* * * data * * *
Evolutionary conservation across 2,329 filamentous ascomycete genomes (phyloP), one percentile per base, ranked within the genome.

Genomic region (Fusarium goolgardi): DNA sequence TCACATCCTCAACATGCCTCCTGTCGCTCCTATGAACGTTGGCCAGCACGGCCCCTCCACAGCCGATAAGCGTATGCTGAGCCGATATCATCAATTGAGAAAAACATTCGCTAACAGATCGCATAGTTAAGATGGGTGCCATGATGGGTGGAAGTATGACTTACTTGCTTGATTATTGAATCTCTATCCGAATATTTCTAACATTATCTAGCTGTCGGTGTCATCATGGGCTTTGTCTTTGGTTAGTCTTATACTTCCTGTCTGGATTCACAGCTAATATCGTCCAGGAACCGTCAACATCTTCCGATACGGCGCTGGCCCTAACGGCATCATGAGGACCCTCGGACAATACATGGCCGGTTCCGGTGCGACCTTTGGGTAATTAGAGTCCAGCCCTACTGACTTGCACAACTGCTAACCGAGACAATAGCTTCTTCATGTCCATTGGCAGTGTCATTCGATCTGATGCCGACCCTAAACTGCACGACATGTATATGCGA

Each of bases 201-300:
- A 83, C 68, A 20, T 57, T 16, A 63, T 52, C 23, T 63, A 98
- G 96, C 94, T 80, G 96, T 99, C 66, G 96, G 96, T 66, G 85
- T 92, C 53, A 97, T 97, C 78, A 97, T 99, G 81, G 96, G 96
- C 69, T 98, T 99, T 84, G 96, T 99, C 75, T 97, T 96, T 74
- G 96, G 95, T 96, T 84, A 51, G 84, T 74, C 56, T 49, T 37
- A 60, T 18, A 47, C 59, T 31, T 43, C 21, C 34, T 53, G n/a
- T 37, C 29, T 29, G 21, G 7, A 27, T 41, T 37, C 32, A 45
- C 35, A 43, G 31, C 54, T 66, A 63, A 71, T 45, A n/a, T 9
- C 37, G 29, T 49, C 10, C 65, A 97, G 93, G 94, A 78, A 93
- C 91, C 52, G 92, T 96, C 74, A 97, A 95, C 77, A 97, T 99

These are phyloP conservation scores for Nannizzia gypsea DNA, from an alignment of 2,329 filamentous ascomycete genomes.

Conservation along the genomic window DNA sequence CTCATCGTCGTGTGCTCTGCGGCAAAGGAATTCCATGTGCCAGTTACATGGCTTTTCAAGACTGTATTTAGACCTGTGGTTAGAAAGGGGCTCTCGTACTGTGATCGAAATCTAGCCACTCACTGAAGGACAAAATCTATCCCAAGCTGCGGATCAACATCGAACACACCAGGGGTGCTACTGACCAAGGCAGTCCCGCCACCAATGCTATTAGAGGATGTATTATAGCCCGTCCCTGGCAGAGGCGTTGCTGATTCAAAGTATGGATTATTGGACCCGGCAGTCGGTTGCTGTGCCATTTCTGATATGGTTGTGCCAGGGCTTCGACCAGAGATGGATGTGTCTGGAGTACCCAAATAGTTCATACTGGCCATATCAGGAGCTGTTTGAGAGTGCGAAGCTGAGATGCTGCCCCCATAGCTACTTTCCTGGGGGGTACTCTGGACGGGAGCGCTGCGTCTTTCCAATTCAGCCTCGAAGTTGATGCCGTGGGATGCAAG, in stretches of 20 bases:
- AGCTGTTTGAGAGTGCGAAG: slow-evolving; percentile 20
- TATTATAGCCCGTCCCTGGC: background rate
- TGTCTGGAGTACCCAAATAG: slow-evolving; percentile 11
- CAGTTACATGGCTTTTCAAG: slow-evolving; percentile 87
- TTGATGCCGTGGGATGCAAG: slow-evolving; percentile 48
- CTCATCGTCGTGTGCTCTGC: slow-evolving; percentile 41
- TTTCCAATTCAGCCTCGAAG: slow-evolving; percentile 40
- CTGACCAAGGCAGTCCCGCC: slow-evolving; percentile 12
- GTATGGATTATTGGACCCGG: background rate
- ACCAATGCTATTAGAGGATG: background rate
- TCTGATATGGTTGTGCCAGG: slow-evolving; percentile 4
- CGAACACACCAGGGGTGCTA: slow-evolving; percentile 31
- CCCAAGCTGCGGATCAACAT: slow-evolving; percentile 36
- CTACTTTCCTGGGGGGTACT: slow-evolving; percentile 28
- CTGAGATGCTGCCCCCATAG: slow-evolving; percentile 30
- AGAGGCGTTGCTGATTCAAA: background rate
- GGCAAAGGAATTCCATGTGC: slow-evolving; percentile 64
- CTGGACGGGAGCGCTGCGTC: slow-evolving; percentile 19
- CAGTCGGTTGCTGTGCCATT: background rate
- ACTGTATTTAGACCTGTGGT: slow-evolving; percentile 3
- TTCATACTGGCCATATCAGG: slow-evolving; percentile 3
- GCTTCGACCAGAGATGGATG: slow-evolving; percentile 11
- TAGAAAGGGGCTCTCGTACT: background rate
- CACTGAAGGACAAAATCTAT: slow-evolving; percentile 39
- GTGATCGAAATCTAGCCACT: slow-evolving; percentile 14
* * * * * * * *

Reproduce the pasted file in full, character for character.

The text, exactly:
Evolutionary conservation across 2,329 filamentous ascomycete genomes (phyloP), one percentile per base, ranked within the genome.

Genomic region (Fusarium goolgardi): DNA sequence TCACATCCTCAACATGCCTCCTGTCGCTCCTATGAACGTTGGCCAGCACGGCCCCTCCACAGCCGATAAGCGTATGCTGAGCCGATATCATCAATTGAGAAAAACATTCGCTAACAGATCGCATAGTTAAGATGGGTGCCATGATGGGTGGAAGTATGACTTACTTGCTTGATTATTGAATCTCTATCCGAATATTTCTAACATTATCTAGCTGTCGGTGTCATCATGGGCTTTGTCTTTGGTTAGTCTTATACTTCCTGTCTGGATTCACAGCTAATATCGTCCAGGAACCGTCAACATCTTCCGATACGGCGCTGGCCCTAACGGCATCATGAGGACCCTCGGACAATACATGGCCGGTTCCGGTGCGACCTTTGGGTAATTAGAGTCCAGCCCTACTGACTTGCACAACTGCTAACCGAGACAATAGCTTCTTCATGTCCATTGGCAGTGTCATTCGATCTGATGCCGACCCTAAACTGCACGACATGTATATGCGA

Each of bases 201-300:
- A 83, C 68, A 20, T 57, T 16, A 63, T 52, C 23, T 63, A 98
- G 96, C 94, T 80, G 96, T 99, C 66, G 96, G 96, T 66, G 85
- T 92, C 53, A 97, T 97, C 78, A 97, T 99, G 81, G 96, G 96
- C 69, T 98, T 99, T 84, G 96, T 99, C 75, T 97, T 96, T 74
- G 96, G 95, T 96, T 84, A 51, G 84, T 74, C 56, T 49, T 37
- A 60, T 18, A 47, C 59, T 31, T 43, C 21, C 34, T 53, G n/a
- T 37, C 29, T 29, G 21, G 7, A 27, T 41, T 37, C 32, A 45
- C 35, A 43, G 31, C 54, T 66, A 63, A 71, T 45, A n/a, T 9
- C 37, G 29, T 49, C 10, C 65, A 97, G 93, G 94, A 78, A 93
- C 91, C 52, G 92, T 96, C 74, A 97, A 95, C 77, A 97, T 99

These are phyloP conservation scores for Nannizzia gypsea DNA, from an alignment of 2,329 filamentous ascomycete genomes.

Conservation along the genomic window DNA sequence CTCATCGTCGTGTGCTCTGCGGCAAAGGAATTCCATGTGCCAGTTACATGGCTTTTCAAGACTGTATTTAGACCTGTGGTTAGAAAGGGGCTCTCGTACTGTGATCGAAATCTAGCCACTCACTGAAGGACAAAATCTATCCCAAGCTGCGGATCAACATCGAACACACCAGGGGTGCTACTGACCAAGGCAGTCCCGCCACCAATGCTATTAGAGGATGTATTATAGCCCGTCCCTGGCAGAGGCGTTGCTGATTCAAAGTATGGATTATTGGACCCGGCAGTCGGTTGCTGTGCCATTTCTGATATGGTTGTGCCAGGGCTTCGACCAGAGATGGATGTGTCTGGAGTACCCAAATAGTTCATACTGGCCATATCAGGAGCTGTTTGAGAGTGCGAAGCTGAGATGCTGCCCCCATAGCTACTTTCCTGGGGGGTACTCTGGACGGGAGCGCTGCGTCTTTCCAATTCAGCCTCGAAGTTGATGCCGTGGGATGCAAG, in stretches of 20 bases:
- AGCTGTTTGAGAGTGCGAAG: slow-evolving; percentile 20
- TATTATAGCCCGTCCCTGGC: background rate
- TGTCTGGAGTACCCAAATAG: slow-evolving; percentile 11
- CAGTTACATGGCTTTTCAAG: slow-evolving; percentile 87
- TTGATGCCGTGGGATGCAAG: slow-evolving; percentile 48
- CTCATCGTCGTGTGCTCTGC: slow-evolving; percentile 41
- TTTCCAATTCAGCCTCGAAG: slow-evolving; percentile 40
- CTGACCAAGGCAGTCCCGCC: slow-evolving; percentile 12
- GTATGGATTATTGGACCCGG: background rate
- ACCAATGCTATTAGAGGATG: background rate
- TCTGATATGGTTGTGCCAGG: slow-evolving; percentile 4
- CGAACACACCAGGGGTGCTA: slow-evolving; percentile 31
- CCCAAGCTGCGGATCAACAT: slow-evolving; percentile 36
- CTACTTTCCTGGGGGGTACT: slow-evolving; percentile 28
- CTGAGATGCTGCCCCCATAG: slow-evolving; percentile 30
- AGAGGCGTTGCTGATTCAAA: background rate
- GGCAAAGGAATTCCATGTGC: slow-evolving; percentile 64
- CTGGACGGGAGCGCTGCGTC: slow-evolving; percentile 19
- CAGTCGGTTGCTGTGCCATT: background rate
- ACTGTATTTAGACCTGTGGT: slow-evolving; percentile 3
- TTCATACTGGCCATATCAGG: slow-evolving; percentile 3
- GCTTCGACCAGAGATGGATG: slow-evolving; percentile 11
- TAGAAAGGGGCTCTCGTACT: background rate
- CACTGAAGGACAAAATCTAT: slow-evolving; percentile 39
- GTGATCGAAATCTAGCCACT: slow-evolving; percentile 14